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Int J Med Sci 2018; 15(8):782-787. doi:10.7150/ijms.24755


Hyperbaric Oxygen Therapy in Liver Diseases

Yun Sun1,2*, Yankai Wen3,4*, Chanjuan Shen1,2*, Yuanrun Zhu5, Wendong You5, Yuanyuan Meng6, Lijuan Chen1,2, Yiping Feng1,2, Xiaofeng Yang5, Zuo-Bing Chen1,2 Corresponding address

1. Department of Rehabilitation Medicine, The First Affiliated Hospital, Zhejiang University, Hangzhou, China.
2. Department of Hyperbaric Oxygen, The First Affiliated Hospital, Zhejiang University, Hangzhou, China.
3. School of Biomedical Engineering, Shanghai Jiao Tong University, Shanghai, China.
4. Department of Liver Surgery, Renji Hospital, School of Medicine, Shanghai Jiao Tong University, Shanghai, China.
5. Department of Neurosurgery, The First Affiliated Hospital, Zhejiang University, Hangzhou, China.
6. Department of Pediatric Medicine, The Children's Hospital, Zhejiang University, Hangzhou, China.
* These authors contribute equally to this work.

This is an open access article distributed under the terms of the Creative Commons Attribution (CC BY-NC) license ( See for full terms and conditions.
How to cite this article:
Sun Y, Wen Y, Shen C, Zhu Y, You W, Meng Y, Chen L, Feng Y, Yang X, Chen ZB. Hyperbaric Oxygen Therapy in Liver Diseases. Int J Med Sci 2018; 15(8):782-787. doi:10.7150/ijms.24755. Available from


Hyperbaric oxygen therapy (HBOT) is an efficient therapeutic option to improve progress of lots of diseases especially hypoxia-related injuries, and has been clinically established as a wide-used therapy for patients with carbon monoxide poisoning, decompression sickness, arterial gas embolism, problematic wound, and so on. In the liver, most studies positively evaluated HBOT as a potential therapeutic option for liver transplantation, acute liver injury, nonalcoholic steatohepatitis, fibrosis and cancer, especially for hepatic artery thrombosis. This might mainly attribute to the anti-oxidation and anti-inflammation of HBOT. However, some controversies are existed, possibly due to hyperbaric oxygen toxicity. This review summarizes the current understandings of the role of HBOT in liver diseases and hepatic regeneration. Future understanding of HBOT in clinical trials and its in-depth mechanisms may contribute to the development of this novel adjuvant strategy for clinical therapy of liver diseases.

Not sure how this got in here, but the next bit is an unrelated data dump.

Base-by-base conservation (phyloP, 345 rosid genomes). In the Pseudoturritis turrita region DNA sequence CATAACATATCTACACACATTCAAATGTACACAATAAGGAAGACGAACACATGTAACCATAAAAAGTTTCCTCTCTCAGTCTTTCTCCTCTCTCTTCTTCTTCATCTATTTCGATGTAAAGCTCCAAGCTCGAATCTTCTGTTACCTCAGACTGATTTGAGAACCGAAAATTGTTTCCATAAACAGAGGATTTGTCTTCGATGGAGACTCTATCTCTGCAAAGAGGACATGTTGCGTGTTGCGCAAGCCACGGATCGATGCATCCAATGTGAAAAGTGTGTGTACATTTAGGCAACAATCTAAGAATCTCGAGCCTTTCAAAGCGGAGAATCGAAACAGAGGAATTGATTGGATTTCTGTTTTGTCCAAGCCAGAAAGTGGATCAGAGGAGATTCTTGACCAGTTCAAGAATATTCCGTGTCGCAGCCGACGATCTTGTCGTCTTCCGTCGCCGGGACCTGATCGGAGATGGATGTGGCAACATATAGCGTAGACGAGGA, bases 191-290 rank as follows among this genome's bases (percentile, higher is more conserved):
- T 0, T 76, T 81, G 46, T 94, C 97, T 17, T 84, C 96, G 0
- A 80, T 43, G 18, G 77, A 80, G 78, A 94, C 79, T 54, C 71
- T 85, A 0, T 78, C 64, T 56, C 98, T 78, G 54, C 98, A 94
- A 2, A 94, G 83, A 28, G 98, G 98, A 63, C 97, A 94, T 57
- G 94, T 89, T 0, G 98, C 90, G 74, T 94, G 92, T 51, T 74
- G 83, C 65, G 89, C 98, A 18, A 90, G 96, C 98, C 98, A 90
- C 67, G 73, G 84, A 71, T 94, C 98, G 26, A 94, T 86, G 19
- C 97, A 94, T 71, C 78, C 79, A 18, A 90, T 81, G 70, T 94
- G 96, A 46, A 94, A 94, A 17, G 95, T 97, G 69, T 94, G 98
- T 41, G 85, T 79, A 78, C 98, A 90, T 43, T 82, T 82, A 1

Keywords: hyperbaric oxygen, liver diseases, toxicity


Hyperbaric oxygen therapy (HBOT) was defined as “an intervention in which an individual breathes near 100% oxygen intermittently while inside a hyperbaric chamber that is pressurized to greater than sea level pressure (one atmosphere absolute [ATA])” by the Undersea and Hyperbaric Medicine Society [1]. In recent decades, numerous studies supported HBOT as an efficient therapeutic option to improve progress of lots of diseases especially hypoxia-related injuries. Furthermore, HBOT has been clinically established as a wide-used therapy for patients with carbon monoxide poisoning, decompression sickness, arterial gas embolism, problematic wound, and so on; and HBOT was also an important adjunctive therapy to treat diseases accompanied by impaired oxygen delivery [2]. In the liver, HBOT has been studied in hepatic artery thrombosis (HAT), acute liver injury, nonalcoholic steatohepatitis (NASH), bacterial infection, fibrosis and liver-related cancer. In this review, we will summarize the role of HBOT in liver diseases and hepatic regeneration, discuss hyperbaric oxygen toxicity, and evaluate the potential of clinical application of HBOT in liver.

HBOT in acute liver injury

Liver transplantation is the definitive treatment in end-stage liver diseases, which includes selected liver malignancies and liver failure [3]. However, at present, liver ischemia, preservation and reperfusion injury (IPRI) is still the major problem and hotspot for researchers. Over past decades, numerous studies seemed to support the application of HBOT in IPRI [4, 5]. In 1967, Macdougal, J.D. et al. [6] reported that in vitro cultures of adult rat liver required a higher oxygen tension for maintenance, which indicated that hyperbaric oxygen might improve injury of organ preservation. Furthermore, Slapak, M. et al. [7] and Spilg, H. et al. [8] successfully preserved animal livers for 24 hours under three atmospheres of oxygen and hypothermia. Another in vitro study showed that HBOT during liver cold storage protected against subsequent hepatic reperfusion injury by attenuating oxidant stress and the depletion of energy loss, such as ATP [9]. In vivo animal models were subjected to determine the effect of HBOT in IPRI since then. Prolonged preservation was found to enhance IPRI post-orthotopic liver transplantation (OLT) in rats, characterized by more necrosis and apoptosis [10]. And similar to the in vitro study [9], HBOT reduced the severity of IPRI by protecting hepatocytes from necrosis and apoptosis and improving sinusoidal diameter and microvascular density index in the rat model of OLT [10].